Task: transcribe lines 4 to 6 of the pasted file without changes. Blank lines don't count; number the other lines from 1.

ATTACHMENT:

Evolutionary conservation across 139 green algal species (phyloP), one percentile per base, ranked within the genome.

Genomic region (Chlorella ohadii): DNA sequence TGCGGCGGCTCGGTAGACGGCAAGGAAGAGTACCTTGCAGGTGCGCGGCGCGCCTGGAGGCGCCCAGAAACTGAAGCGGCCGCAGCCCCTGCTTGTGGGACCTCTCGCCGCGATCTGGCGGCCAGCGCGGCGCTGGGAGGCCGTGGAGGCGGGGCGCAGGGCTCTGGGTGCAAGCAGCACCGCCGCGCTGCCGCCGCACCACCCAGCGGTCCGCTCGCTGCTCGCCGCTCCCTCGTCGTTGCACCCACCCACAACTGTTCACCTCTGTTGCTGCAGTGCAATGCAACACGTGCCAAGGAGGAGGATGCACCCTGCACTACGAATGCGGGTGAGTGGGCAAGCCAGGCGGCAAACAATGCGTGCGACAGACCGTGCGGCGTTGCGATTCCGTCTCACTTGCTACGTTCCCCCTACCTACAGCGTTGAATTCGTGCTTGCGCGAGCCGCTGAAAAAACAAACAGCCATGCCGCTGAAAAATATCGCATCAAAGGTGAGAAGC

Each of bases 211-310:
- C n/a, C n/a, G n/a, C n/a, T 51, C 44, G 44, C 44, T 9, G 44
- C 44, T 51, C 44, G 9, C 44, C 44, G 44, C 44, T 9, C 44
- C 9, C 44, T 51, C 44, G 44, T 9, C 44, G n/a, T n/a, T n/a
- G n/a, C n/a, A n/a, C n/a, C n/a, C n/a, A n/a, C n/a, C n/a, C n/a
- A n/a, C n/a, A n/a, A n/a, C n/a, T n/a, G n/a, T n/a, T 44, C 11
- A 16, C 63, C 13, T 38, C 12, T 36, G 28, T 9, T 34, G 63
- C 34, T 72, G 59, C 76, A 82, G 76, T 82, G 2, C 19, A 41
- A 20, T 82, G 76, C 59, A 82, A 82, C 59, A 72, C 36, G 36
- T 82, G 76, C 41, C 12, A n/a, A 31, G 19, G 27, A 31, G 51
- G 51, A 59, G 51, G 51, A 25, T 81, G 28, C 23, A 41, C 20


- C n/a, C n/a, G n/a, C n/a, T 51, C 44, G 44, C 44, T 9, G 44
- C 44, T 51, C 44, G 9, C 44, C 44, G 44, C 44, T 9, C 44
- C 9, C 44, T 51, C 44, G 44, T 9, C 44, G n/a, T n/a, T n/a